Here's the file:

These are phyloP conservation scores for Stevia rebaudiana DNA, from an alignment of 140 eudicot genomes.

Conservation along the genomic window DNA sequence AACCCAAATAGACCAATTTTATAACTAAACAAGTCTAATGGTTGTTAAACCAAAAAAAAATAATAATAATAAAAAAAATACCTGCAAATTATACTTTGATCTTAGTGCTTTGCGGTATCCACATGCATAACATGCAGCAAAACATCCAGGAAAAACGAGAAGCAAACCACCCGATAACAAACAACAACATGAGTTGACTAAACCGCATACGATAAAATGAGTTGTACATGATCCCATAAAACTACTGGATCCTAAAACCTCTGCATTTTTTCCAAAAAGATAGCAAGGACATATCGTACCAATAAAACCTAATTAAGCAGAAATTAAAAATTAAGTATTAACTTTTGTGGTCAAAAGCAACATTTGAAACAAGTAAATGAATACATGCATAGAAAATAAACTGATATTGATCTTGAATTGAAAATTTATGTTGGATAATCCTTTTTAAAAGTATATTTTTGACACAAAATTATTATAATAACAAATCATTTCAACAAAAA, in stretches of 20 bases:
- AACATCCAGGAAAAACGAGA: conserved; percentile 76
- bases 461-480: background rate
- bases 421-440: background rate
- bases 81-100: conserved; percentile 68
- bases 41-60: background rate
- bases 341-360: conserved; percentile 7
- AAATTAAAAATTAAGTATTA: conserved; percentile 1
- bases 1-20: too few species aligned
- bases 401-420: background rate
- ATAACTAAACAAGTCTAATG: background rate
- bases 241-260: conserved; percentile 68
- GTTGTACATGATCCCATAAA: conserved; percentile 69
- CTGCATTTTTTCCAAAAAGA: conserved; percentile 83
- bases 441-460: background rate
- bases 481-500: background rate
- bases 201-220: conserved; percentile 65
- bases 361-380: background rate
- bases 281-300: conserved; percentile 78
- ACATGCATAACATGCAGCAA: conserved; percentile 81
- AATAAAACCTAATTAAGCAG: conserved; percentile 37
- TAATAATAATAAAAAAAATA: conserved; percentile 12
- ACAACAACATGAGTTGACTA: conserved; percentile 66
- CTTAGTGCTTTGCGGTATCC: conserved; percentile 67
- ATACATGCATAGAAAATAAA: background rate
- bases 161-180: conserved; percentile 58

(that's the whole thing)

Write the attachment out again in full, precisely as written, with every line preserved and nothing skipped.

These are phyloP conservation scores for Stevia rebaudiana DNA, from an alignment of 140 eudicot genomes.

Conservation along the genomic window DNA sequence AACCCAAATAGACCAATTTTATAACTAAACAAGTCTAATGGTTGTTAAACCAAAAAAAAATAATAATAATAAAAAAAATACCTGCAAATTATACTTTGATCTTAGTGCTTTGCGGTATCCACATGCATAACATGCAGCAAAACATCCAGGAAAAACGAGAAGCAAACCACCCGATAACAAACAACAACATGAGTTGACTAAACCGCATACGATAAAATGAGTTGTACATGATCCCATAAAACTACTGGATCCTAAAACCTCTGCATTTTTTCCAAAAAGATAGCAAGGACATATCGTACCAATAAAACCTAATTAAGCAGAAATTAAAAATTAAGTATTAACTTTTGTGGTCAAAAGCAACATTTGAAACAAGTAAATGAATACATGCATAGAAAATAAACTGATATTGATCTTGAATTGAAAATTTATGTTGGATAATCCTTTTTAAAAGTATATTTTTGACACAAAATTATTATAATAACAAATCATTTCAACAAAAA, in stretches of 20 bases:
- AACATCCAGGAAAAACGAGA: conserved; percentile 76
- bases 461-480: background rate
- bases 421-440: background rate
- bases 81-100: conserved; percentile 68
- bases 41-60: background rate
- bases 341-360: conserved; percentile 7
- AAATTAAAAATTAAGTATTA: conserved; percentile 1
- bases 1-20: too few species aligned
- bases 401-420: background rate
- ATAACTAAACAAGTCTAATG: background rate
- bases 241-260: conserved; percentile 68
- GTTGTACATGATCCCATAAA: conserved; percentile 69
- CTGCATTTTTTCCAAAAAGA: conserved; percentile 83
- bases 441-460: background rate
- bases 481-500: background rate
- bases 201-220: conserved; percentile 65
- bases 361-380: background rate
- bases 281-300: conserved; percentile 78
- ACATGCATAACATGCAGCAA: conserved; percentile 81
- AATAAAACCTAATTAAGCAG: conserved; percentile 37
- TAATAATAATAAAAAAAATA: conserved; percentile 12
- ACAACAACATGAGTTGACTA: conserved; percentile 66
- CTTAGTGCTTTGCGGTATCC: conserved; percentile 67
- ATACATGCATAGAAAATAAA: background rate
- bases 161-180: conserved; percentile 58